The design and engineering work that goes into a construction job is obviously critical to the overall success of the completion of the project. Accordingly, failure to devote the necessary care and attention to ensure that the work is executed properly is to expose that project to the potential for significant losses. For example, a structure that is poorly designed or that does not adequately account for the relevant mechanical, structural, electrical, and geographical needs is likely to fail.

Construction management firms have over the last decade taken on an increasing role in projects undertaken, which means that they face many of the same professional liability issues confronting architects and other design professionals. These firms often serve as the point person to design and build these projects, and as such, could benefit from construction management liability coverage.

Examine contracts carefully to help determine levels of risk

As a lender, owner, contractor, or subcontractor, your success relies heavily on your risk management capabilities. Within most contracts, risk is primarily allocated through indemnity and insurance requirement provisions, and there simply is no substitute for sound business and construction practices. Construction firms can benefit by carefully preparing and reviewing any contract they are involved with.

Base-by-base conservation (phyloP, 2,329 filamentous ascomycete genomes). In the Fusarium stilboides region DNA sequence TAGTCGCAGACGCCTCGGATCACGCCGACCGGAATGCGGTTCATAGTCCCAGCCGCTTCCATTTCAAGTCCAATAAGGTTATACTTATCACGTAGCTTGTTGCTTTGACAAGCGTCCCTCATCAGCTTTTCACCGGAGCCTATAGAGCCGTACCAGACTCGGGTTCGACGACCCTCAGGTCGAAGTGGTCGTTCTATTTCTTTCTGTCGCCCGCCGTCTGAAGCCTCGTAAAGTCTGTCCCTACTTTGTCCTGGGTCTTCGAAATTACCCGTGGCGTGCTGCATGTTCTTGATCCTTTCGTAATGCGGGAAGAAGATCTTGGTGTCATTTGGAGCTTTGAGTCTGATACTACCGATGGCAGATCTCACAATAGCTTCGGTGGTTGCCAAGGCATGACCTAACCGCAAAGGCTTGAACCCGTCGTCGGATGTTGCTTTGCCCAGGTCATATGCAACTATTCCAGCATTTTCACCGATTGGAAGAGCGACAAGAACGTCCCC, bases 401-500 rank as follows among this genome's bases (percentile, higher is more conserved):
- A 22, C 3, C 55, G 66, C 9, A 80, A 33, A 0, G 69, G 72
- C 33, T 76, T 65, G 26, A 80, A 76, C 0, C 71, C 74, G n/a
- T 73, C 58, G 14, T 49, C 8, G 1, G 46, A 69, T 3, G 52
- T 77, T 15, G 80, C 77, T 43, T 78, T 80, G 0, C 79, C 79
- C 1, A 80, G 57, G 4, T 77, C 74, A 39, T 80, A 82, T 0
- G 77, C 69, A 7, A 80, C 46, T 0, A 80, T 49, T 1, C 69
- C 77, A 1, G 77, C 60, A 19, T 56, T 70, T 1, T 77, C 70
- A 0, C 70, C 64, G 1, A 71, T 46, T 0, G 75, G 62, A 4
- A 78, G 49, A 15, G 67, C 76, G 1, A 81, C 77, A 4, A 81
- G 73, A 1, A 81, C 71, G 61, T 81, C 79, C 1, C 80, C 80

Important risk management concepts to consider

Owners and contractors can benefit by anticipating any potential project risks and determine whether or not to retain or transfer them since, from a risk management perspective, it’s crucial to pass the project risks to the parties most capable to manage them. Owners, many of whom are not practiced in the nuances of the construction industry, should strive to limit the number of parties with whom they contract.

The owner is better off engaging a project architect, who will take responsibility for engagement and oversight of all other design professionals. This holds true for the project’s construction activities; the owner should enter into a contract with the contractor, who will engage all subcontractors. In this way, the overall project risks belong to those familiar with the territory and therefore possess the greatest ability to control any construction management liability issues.

Why construction management firms need errors & omission insurance

As the project manager, the firm can be held liable if an individual doesn’t perform with the appropriate standard of care. While general contractors are not actively designing the project, they are vicariously liable for the actions of sub-consultants and therefore need this coverage if the work performed comes under scrutiny.